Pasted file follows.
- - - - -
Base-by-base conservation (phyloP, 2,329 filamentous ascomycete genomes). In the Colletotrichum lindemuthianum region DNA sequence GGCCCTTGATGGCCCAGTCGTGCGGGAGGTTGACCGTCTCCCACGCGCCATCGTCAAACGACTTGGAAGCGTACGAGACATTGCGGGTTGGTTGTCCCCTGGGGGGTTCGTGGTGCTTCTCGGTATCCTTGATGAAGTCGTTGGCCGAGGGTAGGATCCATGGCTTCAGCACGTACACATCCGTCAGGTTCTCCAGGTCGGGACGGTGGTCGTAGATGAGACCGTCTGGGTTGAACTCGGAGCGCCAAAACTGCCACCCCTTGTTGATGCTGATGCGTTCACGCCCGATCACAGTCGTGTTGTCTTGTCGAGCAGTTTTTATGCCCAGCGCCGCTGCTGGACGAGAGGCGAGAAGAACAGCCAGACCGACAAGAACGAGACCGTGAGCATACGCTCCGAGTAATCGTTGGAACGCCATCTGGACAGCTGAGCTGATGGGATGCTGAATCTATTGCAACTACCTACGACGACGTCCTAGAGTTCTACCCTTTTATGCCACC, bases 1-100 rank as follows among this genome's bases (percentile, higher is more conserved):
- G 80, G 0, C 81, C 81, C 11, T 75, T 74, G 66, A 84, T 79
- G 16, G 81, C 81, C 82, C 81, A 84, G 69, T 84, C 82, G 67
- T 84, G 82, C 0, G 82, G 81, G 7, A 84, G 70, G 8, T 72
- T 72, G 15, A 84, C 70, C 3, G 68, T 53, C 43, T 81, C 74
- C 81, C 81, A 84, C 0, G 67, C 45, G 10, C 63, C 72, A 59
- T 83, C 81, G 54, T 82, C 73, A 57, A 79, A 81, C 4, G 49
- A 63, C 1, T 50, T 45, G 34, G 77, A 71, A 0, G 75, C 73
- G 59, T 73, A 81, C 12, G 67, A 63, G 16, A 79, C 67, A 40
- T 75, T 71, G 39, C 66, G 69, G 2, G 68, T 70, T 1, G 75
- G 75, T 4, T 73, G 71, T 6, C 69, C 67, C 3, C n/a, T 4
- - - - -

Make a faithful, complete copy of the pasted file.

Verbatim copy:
Base-by-base conservation (phyloP, 2,329 filamentous ascomycete genomes). In the Colletotrichum lindemuthianum region DNA sequence GGCCCTTGATGGCCCAGTCGTGCGGGAGGTTGACCGTCTCCCACGCGCCATCGTCAAACGACTTGGAAGCGTACGAGACATTGCGGGTTGGTTGTCCCCTGGGGGGTTCGTGGTGCTTCTCGGTATCCTTGATGAAGTCGTTGGCCGAGGGTAGGATCCATGGCTTCAGCACGTACACATCCGTCAGGTTCTCCAGGTCGGGACGGTGGTCGTAGATGAGACCGTCTGGGTTGAACTCGGAGCGCCAAAACTGCCACCCCTTGTTGATGCTGATGCGTTCACGCCCGATCACAGTCGTGTTGTCTTGTCGAGCAGTTTTTATGCCCAGCGCCGCTGCTGGACGAGAGGCGAGAAGAACAGCCAGACCGACAAGAACGAGACCGTGAGCATACGCTCCGAGTAATCGTTGGAACGCCATCTGGACAGCTGAGCTGATGGGATGCTGAATCTATTGCAACTACCTACGACGACGTCCTAGAGTTCTACCCTTTTATGCCACC, bases 1-100 rank as follows among this genome's bases (percentile, higher is more conserved):
- G 80, G 0, C 81, C 81, C 11, T 75, T 74, G 66, A 84, T 79
- G 16, G 81, C 81, C 82, C 81, A 84, G 69, T 84, C 82, G 67
- T 84, G 82, C 0, G 82, G 81, G 7, A 84, G 70, G 8, T 72
- T 72, G 15, A 84, C 70, C 3, G 68, T 53, C 43, T 81, C 74
- C 81, C 81, A 84, C 0, G 67, C 45, G 10, C 63, C 72, A 59
- T 83, C 81, G 54, T 82, C 73, A 57, A 79, A 81, C 4, G 49
- A 63, C 1, T 50, T 45, G 34, G 77, A 71, A 0, G 75, C 73
- G 59, T 73, A 81, C 12, G 67, A 63, G 16, A 79, C 67, A 40
- T 75, T 71, G 39, C 66, G 69, G 2, G 68, T 70, T 1, G 75
- G 75, T 4, T 73, G 71, T 6, C 69, C 67, C 3, C n/a, T 4